Gambling goes back to the earliest years of humanity, yet is a growth market today. With legal restrictions loosening in North America, digital gambling company DraftKings (NASDAQ:DKNG) is in a race with competitors to claim its stake as king of the gambling mountain.

DraftKings is losing a lot of money right now, but should that keep investors away? Let's dive into what is really going on and see whether DraftKings' potential reward outweighs the risk.

Legalized betting is a big opportunity

The U.S. has gradually moved toward legalized gambling, with sports betting now legal (or in the process of becoming legal) in 34 out of 50 states. Not quite as far along, "iGaming," or online casino games, is now live in four states with several more reviewing legislation to legalize it.

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DraftKings estimates these two gambling categories are worth more than $60 billion in the U.S. alone once all 50 states legalize. DraftKings offers daily fantasy sports, online sports betting, and iGaming all on one app, making it easy for users to fund their accounts and cross-play different gambling segments.

DraftKings is in a race to grab market share against competitors, including FanDuel (owned by Flutter Entertainment), Penn National Gaming, and a long list of brick-and-mortar casinos looking to protect their existing business. DraftKings has aggressively partnered with a variety of companies in the digital sports space, including:

These partnerships have earned DraftKings market share, which the company estimates to be 30% nationwide in online sports betting and 19% in iGaming. DraftKings is also expanding outside of U.S. borders, with potential legalization in Canada adding another $8 billion in addressable market. Eventually, DraftKings could continue to expand internationally; the global sports betting market is estimated to grow as large as $134 billion by 2024.

Are DraftKings' financials a problem?

DraftKings is not a profitable company, posting a $1.2 billion loss in 2020. Its sales and marketing expenses for that year were $495 million, almost as much as its $614 million in revenue. The steep losses have continued in the company's first quarter, where it posted a net loss of $346 million. Sales and marketing expenses continued to nearly eclipse revenue, amounting to $228 million versus $312 million.

DraftKings did grow revenue 175% year over year in Q1, but sales and marketing grew along with it, which makes one wonder whether DraftKings ever become profitable. It's certainly unlikely to turn a profit while sales and marketing consume almost three-quarters of revenue.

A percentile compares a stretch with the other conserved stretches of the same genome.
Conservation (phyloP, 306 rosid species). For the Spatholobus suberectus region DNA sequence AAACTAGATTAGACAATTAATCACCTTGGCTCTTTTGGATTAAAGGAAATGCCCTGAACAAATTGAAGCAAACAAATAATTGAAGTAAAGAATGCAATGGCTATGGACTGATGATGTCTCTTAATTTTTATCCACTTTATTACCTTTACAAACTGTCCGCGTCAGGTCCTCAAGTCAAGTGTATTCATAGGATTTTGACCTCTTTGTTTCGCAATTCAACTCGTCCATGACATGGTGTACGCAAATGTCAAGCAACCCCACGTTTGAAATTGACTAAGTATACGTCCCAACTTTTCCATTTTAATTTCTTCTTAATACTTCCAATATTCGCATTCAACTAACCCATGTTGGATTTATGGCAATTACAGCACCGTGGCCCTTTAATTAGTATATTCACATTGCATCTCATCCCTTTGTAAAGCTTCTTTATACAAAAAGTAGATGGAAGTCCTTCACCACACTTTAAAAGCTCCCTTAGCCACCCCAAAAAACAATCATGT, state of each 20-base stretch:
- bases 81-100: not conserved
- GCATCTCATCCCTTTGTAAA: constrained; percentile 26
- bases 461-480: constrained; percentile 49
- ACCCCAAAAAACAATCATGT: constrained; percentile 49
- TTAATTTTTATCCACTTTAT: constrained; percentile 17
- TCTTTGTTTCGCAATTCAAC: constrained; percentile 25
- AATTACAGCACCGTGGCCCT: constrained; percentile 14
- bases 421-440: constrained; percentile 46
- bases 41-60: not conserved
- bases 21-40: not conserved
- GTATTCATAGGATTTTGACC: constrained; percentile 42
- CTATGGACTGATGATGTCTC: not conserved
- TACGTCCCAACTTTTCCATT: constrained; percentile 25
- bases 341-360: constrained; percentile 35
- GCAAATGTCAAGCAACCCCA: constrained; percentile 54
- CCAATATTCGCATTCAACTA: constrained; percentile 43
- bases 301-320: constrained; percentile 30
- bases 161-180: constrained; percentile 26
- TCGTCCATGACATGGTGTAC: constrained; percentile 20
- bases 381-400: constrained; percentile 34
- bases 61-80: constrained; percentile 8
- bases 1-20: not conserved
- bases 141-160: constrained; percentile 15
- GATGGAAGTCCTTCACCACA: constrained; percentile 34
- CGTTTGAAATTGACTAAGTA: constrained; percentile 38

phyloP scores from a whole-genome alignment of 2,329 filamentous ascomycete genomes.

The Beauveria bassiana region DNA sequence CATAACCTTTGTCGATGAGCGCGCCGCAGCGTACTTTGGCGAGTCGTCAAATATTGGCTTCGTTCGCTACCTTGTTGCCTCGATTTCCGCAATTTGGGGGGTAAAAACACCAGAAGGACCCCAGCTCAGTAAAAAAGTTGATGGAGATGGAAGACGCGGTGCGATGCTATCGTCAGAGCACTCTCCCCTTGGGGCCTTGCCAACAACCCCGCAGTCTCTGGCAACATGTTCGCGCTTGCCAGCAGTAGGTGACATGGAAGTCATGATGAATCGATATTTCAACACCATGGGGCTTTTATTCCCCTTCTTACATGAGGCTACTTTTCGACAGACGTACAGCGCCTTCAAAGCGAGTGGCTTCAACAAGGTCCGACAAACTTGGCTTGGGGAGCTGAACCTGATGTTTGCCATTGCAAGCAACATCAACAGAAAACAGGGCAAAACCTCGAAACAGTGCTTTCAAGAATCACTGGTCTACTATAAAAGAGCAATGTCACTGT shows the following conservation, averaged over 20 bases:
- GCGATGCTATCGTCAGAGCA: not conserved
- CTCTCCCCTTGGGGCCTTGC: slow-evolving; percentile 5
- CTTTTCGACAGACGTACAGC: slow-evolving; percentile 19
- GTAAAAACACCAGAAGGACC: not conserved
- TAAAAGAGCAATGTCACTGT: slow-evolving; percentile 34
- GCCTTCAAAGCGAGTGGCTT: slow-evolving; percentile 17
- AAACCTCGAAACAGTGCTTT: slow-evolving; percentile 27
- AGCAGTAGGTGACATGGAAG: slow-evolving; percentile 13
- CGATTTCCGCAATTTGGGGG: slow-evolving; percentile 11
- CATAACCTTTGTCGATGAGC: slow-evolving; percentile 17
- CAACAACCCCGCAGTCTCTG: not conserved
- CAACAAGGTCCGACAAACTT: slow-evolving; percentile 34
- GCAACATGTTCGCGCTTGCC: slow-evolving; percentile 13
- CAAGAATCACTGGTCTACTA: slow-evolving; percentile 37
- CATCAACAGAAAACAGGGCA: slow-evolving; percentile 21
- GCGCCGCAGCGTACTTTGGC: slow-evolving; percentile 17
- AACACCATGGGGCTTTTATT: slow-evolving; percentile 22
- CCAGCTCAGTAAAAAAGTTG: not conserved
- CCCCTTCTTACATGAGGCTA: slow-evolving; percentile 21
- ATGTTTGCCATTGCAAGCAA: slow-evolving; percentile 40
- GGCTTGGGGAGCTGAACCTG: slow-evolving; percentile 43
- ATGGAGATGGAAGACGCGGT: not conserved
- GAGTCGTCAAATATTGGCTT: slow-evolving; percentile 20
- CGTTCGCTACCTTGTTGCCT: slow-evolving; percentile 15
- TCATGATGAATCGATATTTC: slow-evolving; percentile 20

DraftKings spends its marketing dollars on advertising and giving players promotional cash to lure them onto the app. Typically, a player will become a user and, after promotional cash is spent, will use their own funds to continue playing. Because the market is so new in the United States, most users gambling on DraftKings are new users spending promotional cash.

DraftKings expects that as its user base begins to mature over the next few years, the customer mix will shift from most users playing with promotional cash to using their own money, reducing the amount spent on sales and marketing. Only time will tell whether management is right or not, but it's important to understand the "why" behind the company's financials.

Is DraftKings a buy?

DraftKings stock has pulled back from its highs after a multi-month stretch where growth stocks have generally fallen out of favor with investors. The business is losing money right now, so earnings-based ratios won't work to value the stock. Instead, we will use the price-to-sales (P/S) ratio.

DraftKings is expected to grow revenue 88% in 2021 to $1.16 billion, which values the stock at a P/S of 17. Other stocks in the market with similar revenue growth rates are trading at higher P/S ratios, but DraftKings could be discounted because of its steep financial losses.

The remaining market opportunities in the U.S. gambling markets are still not fully tapped, so DraftKings could continue to grow rapidly while losing money over the next few years. Investors could benefit from this growth, assuming that DraftKings can eventually turn a profit. It will be important for investors to track customers' spending patterns on the platform to show that users stay on the platform long after the promotional cash runs out.

This article represents the opinion of the writer, who may disagree with the “official” recommendation position of a Motley Fool premium advisory service. We’re motley! Questioning an investing thesis -- even one of our own -- helps us all think critically about investing and make decisions that help us become smarter, happier, and richer.